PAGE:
Viagra and Skin Cancer

According to a new preliminary study, men who use the popular erectile dysfunction (ED) drug Viagra (sildenafil) face an increased chance of melanoma, the most life-threatening type of skin cancer. Scientists revealed that men who took the drug were 84 percent more likely than their non-using counterparts to develop the deadly cancer.

Dr. Abar Qureshi, a professor at Warren Alpert Medical School’s dermatology department, says that because these are just early findings, nobody is urging men to stop using Viagra for ED. “However, men who use Viagra and are also at higher risk of melanoma might want to talk with their doctors,” he finished. Dr. Qureshi co-authored the study, which used almost 26,000 participants and was recently published in the Journal of the American Medical Association Internal Medicine.

According to Dr. Qureshi, Viagra is believed so far to raise a man’s melanoma risk because it works on the same genetic pathways that cause cancers of the skin to grow more aggressively. Fortunately, men who took sildenafil for erectile dysfunction didn’t face higher odds of any benign or less-serious skin cancer types, like squamous and basal cell carcinomas. The National Cancer Institute expects that around 76,100 new cases of melanoma will rise in 2014, killing roughly 9,710 patients, about 6,740 of which will be men.

In several areas throughout China and the United States, Dr. Qureshi and his colleagues looked at data regarding skin cancer and Viagra use provided by the Health Professionals’ Follow-Up Study. This is a long-running study on male physicians and other medical workers.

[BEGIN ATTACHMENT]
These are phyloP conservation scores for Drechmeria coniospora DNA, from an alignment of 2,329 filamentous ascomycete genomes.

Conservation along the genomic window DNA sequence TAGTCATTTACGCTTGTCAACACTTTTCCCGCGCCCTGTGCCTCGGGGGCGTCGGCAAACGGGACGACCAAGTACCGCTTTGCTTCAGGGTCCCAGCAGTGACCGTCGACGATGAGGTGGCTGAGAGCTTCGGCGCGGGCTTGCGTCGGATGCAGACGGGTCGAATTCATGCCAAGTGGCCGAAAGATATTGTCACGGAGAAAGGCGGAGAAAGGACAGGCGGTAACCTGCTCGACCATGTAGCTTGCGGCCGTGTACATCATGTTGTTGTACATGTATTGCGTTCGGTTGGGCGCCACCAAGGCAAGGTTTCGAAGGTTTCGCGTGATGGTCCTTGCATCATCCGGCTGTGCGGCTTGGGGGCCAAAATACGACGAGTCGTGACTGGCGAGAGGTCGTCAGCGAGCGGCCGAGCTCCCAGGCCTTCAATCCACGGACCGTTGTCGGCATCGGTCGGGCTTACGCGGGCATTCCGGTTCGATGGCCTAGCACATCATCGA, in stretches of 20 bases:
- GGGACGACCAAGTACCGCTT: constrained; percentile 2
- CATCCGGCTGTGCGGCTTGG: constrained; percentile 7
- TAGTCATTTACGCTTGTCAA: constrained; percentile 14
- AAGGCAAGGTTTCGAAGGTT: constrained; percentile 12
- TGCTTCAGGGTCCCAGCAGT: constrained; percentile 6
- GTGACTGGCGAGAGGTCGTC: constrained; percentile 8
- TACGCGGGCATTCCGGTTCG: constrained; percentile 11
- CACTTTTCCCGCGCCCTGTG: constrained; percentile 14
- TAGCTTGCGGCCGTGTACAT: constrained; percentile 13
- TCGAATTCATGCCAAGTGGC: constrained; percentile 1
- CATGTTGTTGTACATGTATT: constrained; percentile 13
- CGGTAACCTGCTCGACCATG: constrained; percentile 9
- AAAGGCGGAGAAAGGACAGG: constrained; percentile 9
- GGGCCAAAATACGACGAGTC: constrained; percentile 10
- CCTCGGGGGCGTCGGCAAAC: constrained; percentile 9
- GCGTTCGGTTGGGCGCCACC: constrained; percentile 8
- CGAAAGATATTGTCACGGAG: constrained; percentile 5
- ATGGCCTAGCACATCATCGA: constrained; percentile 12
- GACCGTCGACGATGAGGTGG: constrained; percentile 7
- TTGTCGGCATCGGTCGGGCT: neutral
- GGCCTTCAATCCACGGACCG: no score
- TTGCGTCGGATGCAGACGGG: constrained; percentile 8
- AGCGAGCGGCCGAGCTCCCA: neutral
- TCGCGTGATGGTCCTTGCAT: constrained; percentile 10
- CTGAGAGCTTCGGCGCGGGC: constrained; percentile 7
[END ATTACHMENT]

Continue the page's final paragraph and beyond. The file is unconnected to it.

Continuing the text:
The men in the study were an average age of 65. Of these, around six percent had used sildenafil for ED. Even men who had previously taken Viagra faced nearly twice as much melanoma risk as men who had never taken it. This information remained true after scientists took other cancers, family histories of melanoma, serious illnesses and other things into consideration. They even adjusted for exposure to ultraviolet light in the participants’ home regions.

Dr. June Robinson from the Feinberg School of Medicine out of Northwestern University says, “Any doctors with patients who are older males using Viagra should keep a close eye on these individuals for evidence that skin cancer may be developing.”

In a brief editorial of the study, she also pointed out that ever since Viagra hit pharmacy shelves in 1998, the rates of increase for melanoma have actually slowed down considerably. This presents a note of caution regarding the effects of Viagra on melanoma risk and development. Dr. Robinson said, “The role of this drug in the biological effects of melanoma in older males needs to be studied further before we can get clear answers.”

Source:
http://www.nbcnews.com/health/health-news/viagra-may-boost-risk-deadly-skin-cancer-study-finds-n73976